In addition to recognition and respect, obtaining the coveted PMP credential also affords other benefits, namely financial. The Project Management Institute (PMI) recently reported that many project managers actually earn more today than they did two years ago. In addition to salary considerations, it’s also worth noting that CNN ranked IT project managers at number five in their 2009 List of Best Jobs in America.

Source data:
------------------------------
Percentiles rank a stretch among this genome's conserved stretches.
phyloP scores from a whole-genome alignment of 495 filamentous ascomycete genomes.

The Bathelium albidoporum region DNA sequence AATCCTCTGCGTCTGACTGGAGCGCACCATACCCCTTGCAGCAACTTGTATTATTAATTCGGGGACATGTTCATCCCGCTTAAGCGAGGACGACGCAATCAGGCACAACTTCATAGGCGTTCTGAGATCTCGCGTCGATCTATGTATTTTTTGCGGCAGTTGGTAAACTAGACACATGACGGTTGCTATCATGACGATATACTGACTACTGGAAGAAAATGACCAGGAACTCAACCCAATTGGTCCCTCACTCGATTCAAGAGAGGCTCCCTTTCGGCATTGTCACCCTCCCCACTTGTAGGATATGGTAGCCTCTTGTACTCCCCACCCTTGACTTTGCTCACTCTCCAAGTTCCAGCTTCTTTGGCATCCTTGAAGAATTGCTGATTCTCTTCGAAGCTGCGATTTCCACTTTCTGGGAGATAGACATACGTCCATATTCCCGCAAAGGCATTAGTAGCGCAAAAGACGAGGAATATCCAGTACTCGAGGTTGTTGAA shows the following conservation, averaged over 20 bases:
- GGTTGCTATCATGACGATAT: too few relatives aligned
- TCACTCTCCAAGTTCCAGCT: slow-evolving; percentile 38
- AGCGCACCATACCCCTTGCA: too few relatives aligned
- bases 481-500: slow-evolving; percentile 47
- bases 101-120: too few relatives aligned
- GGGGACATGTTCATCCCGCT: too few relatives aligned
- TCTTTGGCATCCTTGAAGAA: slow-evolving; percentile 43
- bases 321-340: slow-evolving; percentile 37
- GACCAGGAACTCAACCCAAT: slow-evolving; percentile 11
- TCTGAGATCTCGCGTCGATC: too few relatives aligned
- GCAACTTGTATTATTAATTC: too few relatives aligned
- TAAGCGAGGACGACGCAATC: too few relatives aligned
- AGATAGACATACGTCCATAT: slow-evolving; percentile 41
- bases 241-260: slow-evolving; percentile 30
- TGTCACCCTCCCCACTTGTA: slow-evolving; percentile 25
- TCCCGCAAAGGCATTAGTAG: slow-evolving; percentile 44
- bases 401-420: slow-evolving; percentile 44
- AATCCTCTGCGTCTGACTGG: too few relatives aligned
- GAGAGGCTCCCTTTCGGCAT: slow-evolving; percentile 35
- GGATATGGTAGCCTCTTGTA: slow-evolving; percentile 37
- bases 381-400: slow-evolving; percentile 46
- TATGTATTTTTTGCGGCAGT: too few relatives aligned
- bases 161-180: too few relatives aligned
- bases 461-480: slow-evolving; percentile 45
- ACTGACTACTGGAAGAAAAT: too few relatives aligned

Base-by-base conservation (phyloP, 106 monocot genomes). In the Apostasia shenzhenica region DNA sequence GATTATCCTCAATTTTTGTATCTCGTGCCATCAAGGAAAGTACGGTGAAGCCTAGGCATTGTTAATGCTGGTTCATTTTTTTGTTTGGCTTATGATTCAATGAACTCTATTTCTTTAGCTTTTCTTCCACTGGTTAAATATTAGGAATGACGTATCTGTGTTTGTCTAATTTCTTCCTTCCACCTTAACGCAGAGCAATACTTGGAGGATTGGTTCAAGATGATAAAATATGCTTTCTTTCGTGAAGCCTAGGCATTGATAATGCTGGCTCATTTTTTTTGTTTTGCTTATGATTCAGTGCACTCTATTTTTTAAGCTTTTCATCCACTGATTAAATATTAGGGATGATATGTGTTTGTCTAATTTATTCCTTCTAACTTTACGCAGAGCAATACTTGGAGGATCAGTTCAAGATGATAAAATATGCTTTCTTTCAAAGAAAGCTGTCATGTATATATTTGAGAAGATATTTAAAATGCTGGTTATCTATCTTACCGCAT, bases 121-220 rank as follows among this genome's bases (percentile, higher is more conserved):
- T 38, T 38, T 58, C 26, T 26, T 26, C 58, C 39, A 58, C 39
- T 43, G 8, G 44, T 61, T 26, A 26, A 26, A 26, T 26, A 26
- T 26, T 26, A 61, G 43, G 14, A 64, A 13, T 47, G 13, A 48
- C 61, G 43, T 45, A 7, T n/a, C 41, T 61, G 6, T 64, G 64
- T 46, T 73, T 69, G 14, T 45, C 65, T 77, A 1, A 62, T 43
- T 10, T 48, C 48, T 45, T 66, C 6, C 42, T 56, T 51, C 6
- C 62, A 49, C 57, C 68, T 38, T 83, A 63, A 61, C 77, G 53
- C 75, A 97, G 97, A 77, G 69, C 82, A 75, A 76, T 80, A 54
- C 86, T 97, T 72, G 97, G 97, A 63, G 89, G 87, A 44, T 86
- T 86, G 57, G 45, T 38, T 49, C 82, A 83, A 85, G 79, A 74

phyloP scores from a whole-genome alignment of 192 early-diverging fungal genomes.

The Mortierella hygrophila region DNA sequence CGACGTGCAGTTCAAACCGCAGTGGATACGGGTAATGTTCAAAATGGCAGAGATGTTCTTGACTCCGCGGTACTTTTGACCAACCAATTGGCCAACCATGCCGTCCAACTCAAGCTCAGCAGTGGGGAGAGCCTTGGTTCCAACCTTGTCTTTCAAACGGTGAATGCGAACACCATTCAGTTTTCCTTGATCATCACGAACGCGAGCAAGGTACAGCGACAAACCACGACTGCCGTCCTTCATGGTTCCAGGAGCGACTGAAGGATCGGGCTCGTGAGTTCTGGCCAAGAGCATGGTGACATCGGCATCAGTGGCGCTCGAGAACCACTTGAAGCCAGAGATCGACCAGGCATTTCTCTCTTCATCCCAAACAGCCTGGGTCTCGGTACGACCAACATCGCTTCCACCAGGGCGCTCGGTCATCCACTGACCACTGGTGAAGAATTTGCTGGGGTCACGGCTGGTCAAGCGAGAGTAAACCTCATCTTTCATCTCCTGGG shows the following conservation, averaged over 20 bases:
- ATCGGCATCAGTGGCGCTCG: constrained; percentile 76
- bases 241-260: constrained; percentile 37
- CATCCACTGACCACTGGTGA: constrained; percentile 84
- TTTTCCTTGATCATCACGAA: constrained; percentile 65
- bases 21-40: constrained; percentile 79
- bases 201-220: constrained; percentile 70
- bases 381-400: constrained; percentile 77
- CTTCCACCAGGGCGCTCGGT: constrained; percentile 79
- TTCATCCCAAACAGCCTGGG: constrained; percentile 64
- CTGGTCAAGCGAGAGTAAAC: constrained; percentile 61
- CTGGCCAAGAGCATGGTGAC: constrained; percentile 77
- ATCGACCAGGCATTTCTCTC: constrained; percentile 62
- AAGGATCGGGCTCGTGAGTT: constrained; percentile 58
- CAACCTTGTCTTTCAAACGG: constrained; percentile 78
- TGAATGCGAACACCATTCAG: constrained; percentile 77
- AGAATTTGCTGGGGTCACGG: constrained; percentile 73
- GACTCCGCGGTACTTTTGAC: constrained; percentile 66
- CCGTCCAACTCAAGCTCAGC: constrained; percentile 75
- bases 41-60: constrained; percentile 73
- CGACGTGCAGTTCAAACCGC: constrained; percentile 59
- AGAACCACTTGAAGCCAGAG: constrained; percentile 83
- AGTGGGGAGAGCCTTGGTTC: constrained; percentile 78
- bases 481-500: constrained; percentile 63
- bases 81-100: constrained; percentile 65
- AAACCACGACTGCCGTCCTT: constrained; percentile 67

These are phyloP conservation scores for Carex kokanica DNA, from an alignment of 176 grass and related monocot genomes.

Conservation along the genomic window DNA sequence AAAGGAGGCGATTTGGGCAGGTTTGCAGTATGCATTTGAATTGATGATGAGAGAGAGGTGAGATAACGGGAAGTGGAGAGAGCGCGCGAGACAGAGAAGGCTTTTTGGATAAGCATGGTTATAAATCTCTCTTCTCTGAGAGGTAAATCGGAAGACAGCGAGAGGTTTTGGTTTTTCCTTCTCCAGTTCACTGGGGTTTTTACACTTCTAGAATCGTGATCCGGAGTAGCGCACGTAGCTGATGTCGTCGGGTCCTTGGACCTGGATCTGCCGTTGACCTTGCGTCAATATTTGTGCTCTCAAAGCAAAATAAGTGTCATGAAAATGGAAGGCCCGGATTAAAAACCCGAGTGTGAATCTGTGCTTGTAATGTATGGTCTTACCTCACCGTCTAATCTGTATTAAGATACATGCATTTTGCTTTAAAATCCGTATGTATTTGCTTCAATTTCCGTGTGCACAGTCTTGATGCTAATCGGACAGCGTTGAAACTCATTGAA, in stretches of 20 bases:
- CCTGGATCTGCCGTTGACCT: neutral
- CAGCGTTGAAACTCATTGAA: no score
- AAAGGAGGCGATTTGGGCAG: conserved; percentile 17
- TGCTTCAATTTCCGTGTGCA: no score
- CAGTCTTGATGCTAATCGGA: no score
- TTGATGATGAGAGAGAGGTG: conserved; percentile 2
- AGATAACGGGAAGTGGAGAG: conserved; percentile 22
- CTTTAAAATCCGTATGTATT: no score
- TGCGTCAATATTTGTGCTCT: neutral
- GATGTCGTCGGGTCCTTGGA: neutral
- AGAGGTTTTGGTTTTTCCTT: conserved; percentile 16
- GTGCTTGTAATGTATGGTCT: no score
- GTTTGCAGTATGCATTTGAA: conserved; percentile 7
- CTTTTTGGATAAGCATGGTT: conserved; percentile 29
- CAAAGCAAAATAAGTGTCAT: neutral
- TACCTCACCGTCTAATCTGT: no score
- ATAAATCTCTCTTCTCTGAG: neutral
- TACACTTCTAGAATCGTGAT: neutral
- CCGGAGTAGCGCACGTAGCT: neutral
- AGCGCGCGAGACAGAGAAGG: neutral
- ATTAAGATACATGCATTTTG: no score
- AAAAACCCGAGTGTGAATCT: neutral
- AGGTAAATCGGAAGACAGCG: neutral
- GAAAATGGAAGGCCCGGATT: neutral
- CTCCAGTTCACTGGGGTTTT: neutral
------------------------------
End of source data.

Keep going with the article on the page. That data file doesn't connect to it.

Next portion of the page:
If you’re looking for a new challenge to take your IT skills to the next level, project management could be a good move for you. It could also easily serve as a springboard into careers in management or executive programs, depending on the IT path you follow. While not necessarily easy, project management is an exciting and rewarding field.